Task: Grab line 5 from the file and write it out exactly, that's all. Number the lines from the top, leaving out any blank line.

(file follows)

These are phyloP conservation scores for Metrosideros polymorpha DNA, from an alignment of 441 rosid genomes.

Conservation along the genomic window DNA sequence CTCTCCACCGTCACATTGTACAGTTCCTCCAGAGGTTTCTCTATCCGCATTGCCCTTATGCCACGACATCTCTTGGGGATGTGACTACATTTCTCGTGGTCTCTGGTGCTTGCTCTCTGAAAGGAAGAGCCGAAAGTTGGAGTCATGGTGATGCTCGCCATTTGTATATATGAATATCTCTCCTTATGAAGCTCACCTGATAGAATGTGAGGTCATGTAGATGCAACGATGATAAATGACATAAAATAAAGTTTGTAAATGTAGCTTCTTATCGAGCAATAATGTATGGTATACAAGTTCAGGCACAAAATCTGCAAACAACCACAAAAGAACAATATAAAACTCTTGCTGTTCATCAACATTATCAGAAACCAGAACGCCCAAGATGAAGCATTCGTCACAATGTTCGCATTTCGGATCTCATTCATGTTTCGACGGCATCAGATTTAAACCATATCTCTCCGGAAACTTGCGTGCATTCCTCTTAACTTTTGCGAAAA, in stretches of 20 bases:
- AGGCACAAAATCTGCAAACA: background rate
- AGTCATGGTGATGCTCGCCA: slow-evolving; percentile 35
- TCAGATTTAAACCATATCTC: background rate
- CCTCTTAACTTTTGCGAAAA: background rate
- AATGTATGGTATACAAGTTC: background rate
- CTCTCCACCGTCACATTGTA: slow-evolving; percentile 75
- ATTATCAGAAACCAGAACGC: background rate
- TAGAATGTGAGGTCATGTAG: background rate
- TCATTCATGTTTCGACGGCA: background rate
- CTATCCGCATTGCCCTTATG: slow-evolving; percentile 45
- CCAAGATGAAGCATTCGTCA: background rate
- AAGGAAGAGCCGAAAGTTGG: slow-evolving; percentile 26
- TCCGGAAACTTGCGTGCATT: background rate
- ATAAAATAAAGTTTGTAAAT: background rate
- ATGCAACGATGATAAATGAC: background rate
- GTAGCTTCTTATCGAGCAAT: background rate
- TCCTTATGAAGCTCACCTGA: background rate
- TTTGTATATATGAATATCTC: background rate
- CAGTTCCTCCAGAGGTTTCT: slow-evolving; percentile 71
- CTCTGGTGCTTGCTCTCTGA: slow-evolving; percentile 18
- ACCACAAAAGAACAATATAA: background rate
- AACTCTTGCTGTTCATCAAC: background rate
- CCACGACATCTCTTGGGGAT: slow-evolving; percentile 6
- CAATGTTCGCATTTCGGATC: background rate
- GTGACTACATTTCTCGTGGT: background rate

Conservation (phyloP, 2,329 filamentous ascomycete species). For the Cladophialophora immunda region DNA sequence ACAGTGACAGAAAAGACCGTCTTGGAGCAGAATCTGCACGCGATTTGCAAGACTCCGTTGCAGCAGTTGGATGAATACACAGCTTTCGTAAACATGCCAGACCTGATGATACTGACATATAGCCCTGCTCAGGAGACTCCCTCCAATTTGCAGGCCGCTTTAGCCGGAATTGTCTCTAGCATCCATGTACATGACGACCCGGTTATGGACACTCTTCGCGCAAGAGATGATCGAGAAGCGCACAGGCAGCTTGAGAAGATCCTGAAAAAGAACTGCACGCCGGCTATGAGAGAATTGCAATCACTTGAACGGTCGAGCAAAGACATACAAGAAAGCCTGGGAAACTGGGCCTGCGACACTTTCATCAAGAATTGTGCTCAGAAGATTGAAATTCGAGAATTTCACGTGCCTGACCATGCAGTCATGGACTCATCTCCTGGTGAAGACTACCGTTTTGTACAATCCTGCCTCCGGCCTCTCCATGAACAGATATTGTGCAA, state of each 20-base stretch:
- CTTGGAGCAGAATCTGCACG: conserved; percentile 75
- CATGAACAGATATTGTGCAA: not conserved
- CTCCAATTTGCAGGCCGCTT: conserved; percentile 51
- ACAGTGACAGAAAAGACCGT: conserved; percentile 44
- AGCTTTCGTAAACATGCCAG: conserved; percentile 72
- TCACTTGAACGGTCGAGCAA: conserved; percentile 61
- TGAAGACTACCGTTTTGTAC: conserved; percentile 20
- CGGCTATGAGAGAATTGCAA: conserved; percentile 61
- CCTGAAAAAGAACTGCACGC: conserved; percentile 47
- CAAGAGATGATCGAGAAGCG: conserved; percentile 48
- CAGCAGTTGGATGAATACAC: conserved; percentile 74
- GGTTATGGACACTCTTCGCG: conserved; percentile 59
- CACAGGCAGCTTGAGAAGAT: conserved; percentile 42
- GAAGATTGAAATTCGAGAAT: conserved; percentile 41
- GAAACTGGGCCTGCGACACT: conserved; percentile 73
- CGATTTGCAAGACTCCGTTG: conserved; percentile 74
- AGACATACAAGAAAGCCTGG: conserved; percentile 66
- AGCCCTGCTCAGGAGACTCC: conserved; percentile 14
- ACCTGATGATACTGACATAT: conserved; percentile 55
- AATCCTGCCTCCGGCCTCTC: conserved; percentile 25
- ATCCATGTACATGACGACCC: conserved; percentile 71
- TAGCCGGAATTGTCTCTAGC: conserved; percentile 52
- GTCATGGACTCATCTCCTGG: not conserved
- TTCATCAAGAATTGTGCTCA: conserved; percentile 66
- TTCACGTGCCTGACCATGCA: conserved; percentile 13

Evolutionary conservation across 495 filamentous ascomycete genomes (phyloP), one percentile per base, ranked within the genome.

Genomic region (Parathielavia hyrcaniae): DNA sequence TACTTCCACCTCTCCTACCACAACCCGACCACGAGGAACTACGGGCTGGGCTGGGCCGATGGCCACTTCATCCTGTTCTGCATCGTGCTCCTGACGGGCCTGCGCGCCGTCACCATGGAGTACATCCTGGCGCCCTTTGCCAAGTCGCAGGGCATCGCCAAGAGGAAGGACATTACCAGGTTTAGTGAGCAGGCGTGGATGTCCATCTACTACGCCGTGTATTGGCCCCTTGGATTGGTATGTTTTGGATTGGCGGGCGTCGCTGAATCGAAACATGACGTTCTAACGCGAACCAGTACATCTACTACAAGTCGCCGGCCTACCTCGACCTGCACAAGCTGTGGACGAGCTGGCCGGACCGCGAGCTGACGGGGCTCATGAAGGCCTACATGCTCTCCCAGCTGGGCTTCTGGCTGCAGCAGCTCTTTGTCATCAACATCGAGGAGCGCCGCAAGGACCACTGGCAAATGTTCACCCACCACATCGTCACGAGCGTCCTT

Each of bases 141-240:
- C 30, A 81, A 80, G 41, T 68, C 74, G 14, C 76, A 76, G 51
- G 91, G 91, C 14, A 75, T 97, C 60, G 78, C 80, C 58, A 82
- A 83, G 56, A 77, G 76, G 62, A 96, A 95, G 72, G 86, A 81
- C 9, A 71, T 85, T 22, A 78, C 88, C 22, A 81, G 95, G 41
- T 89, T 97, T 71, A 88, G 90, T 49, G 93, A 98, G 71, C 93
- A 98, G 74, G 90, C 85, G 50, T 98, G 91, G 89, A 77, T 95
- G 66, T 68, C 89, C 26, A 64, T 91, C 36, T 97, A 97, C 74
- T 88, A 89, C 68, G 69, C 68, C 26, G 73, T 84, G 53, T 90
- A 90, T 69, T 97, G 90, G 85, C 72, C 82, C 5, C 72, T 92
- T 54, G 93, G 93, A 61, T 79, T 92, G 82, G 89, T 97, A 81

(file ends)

- TCAGATTTAAACCATATCTC: background rate